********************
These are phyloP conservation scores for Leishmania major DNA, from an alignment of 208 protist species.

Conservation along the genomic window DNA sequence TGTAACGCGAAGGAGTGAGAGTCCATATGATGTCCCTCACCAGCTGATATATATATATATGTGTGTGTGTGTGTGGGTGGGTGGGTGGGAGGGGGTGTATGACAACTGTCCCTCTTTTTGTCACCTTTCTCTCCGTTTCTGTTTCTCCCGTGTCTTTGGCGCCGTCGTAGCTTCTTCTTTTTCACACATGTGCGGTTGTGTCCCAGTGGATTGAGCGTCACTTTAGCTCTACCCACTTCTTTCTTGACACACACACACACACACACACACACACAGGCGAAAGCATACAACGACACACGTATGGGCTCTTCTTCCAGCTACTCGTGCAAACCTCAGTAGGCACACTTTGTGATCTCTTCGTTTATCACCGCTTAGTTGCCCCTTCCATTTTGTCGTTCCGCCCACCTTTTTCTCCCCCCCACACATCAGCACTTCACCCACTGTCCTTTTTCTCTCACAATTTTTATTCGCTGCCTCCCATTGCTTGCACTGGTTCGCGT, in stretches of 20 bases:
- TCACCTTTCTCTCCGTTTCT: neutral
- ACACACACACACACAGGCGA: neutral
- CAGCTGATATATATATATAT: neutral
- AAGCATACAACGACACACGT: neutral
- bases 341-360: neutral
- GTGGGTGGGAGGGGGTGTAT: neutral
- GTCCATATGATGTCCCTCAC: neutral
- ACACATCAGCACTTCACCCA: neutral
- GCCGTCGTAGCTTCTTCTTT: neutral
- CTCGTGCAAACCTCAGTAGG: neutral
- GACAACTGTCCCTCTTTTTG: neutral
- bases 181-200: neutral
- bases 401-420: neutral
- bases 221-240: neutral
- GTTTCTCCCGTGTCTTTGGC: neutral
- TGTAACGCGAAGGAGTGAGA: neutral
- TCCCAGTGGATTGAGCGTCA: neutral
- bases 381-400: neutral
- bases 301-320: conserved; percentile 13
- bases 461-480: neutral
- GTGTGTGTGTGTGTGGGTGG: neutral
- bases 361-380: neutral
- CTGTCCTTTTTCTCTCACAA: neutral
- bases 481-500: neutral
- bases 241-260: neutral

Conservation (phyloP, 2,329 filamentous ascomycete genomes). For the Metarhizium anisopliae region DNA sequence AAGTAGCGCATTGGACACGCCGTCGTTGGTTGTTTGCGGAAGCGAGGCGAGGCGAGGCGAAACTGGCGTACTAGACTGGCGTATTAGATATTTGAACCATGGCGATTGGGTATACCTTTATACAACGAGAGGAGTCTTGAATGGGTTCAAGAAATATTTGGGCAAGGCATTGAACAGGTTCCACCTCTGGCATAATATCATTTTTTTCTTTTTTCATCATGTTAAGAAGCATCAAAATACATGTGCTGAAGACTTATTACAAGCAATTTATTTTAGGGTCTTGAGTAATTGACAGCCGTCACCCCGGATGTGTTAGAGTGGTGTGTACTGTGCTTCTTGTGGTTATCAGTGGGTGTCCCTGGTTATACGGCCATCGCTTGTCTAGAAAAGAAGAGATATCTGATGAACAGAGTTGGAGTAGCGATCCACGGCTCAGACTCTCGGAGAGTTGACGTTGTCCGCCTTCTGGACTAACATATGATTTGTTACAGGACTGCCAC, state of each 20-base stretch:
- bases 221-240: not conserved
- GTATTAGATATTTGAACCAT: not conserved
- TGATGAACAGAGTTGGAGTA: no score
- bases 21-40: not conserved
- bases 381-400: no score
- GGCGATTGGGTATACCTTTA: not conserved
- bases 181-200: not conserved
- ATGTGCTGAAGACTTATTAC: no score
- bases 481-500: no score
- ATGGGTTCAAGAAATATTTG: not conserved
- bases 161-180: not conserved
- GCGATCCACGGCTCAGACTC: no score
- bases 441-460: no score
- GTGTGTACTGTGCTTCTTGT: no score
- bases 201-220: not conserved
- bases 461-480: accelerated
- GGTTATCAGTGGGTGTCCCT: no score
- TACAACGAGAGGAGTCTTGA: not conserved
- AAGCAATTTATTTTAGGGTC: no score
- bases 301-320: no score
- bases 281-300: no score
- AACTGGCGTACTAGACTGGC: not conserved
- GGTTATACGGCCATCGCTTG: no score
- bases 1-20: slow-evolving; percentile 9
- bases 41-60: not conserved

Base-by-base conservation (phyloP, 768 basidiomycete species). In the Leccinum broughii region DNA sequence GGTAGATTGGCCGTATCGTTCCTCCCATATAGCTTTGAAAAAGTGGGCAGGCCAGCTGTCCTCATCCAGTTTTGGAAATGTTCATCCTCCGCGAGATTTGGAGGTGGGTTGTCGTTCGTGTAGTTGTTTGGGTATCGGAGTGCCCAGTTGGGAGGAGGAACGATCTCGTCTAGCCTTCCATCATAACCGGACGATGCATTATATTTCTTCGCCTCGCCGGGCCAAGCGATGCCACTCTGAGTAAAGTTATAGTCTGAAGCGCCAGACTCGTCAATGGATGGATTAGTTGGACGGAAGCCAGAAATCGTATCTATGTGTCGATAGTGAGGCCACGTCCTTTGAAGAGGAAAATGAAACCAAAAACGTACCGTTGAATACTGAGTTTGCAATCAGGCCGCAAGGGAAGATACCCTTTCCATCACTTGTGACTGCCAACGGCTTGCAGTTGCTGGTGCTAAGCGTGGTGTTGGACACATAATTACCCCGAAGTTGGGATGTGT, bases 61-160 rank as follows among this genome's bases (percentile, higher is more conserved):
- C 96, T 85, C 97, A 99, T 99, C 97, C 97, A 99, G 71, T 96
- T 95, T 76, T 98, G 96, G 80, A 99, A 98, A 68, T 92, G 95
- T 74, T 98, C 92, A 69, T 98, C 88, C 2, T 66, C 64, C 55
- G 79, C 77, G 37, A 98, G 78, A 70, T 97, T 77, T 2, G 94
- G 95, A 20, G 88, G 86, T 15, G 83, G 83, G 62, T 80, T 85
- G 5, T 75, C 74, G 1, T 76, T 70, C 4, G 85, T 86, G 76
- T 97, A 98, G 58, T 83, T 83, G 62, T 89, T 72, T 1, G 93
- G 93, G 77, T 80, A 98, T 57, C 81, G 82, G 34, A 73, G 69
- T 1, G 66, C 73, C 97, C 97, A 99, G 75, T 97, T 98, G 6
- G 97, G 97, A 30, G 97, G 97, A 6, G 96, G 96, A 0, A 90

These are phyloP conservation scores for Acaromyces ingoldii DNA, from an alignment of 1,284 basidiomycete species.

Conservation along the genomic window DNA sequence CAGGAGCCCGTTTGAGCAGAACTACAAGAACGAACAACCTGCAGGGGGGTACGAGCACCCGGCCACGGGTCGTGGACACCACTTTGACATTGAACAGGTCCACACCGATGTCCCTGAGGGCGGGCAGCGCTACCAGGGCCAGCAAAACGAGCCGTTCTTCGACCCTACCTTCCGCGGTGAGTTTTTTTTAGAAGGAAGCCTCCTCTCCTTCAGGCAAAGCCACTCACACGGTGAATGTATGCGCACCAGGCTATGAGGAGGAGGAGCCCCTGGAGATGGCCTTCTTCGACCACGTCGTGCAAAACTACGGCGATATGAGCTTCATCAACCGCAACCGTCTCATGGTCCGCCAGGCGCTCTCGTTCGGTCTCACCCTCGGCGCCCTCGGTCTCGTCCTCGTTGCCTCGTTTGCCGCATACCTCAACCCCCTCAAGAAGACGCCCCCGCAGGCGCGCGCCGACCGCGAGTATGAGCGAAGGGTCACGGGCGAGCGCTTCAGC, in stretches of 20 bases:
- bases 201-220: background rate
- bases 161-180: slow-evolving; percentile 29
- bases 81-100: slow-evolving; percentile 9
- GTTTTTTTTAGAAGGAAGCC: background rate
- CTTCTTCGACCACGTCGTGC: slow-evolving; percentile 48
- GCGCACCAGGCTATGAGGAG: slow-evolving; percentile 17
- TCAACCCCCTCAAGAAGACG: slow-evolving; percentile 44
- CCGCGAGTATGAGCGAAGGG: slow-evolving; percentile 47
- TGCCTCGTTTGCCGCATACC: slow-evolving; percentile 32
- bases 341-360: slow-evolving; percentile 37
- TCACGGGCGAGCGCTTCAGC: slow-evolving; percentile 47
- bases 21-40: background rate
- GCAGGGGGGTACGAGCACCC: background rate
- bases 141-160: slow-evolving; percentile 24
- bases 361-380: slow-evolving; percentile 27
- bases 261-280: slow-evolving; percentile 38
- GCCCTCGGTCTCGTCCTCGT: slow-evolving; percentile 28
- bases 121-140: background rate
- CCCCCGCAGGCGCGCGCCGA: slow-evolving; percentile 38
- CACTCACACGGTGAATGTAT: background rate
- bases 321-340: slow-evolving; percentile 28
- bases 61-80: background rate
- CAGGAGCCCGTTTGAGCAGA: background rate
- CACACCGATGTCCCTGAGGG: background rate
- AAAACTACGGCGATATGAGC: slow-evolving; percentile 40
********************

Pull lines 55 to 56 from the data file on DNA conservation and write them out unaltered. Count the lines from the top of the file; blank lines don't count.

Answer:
- C 96, T 85, C 97, A 99, T 99, C 97, C 97, A 99, G 71, T 96
- T 95, T 76, T 98, G 96, G 80, A 99, A 98, A 68, T 92, G 95